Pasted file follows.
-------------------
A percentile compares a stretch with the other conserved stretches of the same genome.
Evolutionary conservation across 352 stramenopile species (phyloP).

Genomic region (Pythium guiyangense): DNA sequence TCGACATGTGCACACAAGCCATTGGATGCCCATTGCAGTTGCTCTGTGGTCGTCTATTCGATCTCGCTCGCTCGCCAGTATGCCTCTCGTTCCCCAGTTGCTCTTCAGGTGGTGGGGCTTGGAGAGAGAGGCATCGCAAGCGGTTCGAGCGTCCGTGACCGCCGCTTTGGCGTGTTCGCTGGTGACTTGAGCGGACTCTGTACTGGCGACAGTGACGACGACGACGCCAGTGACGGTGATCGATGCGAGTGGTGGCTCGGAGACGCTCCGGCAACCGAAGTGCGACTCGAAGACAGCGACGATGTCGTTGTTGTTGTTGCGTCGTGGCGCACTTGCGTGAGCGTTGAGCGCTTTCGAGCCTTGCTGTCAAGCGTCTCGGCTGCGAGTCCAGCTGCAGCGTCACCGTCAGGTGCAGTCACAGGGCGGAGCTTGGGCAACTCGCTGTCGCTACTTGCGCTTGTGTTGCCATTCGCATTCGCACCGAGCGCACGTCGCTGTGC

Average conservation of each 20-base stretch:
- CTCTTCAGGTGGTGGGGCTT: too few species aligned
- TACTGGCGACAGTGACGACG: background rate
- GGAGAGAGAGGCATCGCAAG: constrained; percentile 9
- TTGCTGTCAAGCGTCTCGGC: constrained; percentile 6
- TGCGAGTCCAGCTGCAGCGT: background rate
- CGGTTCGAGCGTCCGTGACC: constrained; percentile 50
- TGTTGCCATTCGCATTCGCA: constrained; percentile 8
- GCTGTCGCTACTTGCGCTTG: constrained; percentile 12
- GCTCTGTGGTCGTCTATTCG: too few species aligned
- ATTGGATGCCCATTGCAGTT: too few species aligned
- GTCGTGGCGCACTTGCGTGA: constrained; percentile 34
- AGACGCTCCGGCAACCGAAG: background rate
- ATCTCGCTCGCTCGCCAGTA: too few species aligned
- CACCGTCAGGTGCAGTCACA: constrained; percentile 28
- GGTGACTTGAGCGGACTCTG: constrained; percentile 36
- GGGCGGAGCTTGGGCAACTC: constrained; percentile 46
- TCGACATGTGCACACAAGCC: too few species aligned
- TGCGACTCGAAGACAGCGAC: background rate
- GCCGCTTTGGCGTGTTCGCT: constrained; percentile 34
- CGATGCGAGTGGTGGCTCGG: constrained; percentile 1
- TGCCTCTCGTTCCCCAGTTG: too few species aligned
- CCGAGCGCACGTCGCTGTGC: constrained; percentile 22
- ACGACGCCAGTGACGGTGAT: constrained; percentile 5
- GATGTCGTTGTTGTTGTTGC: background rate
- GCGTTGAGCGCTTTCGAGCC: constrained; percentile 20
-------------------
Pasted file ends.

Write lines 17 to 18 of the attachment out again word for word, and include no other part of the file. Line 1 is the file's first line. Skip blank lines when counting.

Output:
- ATCTCGCTCGCTCGCCAGTA: too few species aligned
- CACCGTCAGGTGCAGTCACA: constrained; percentile 28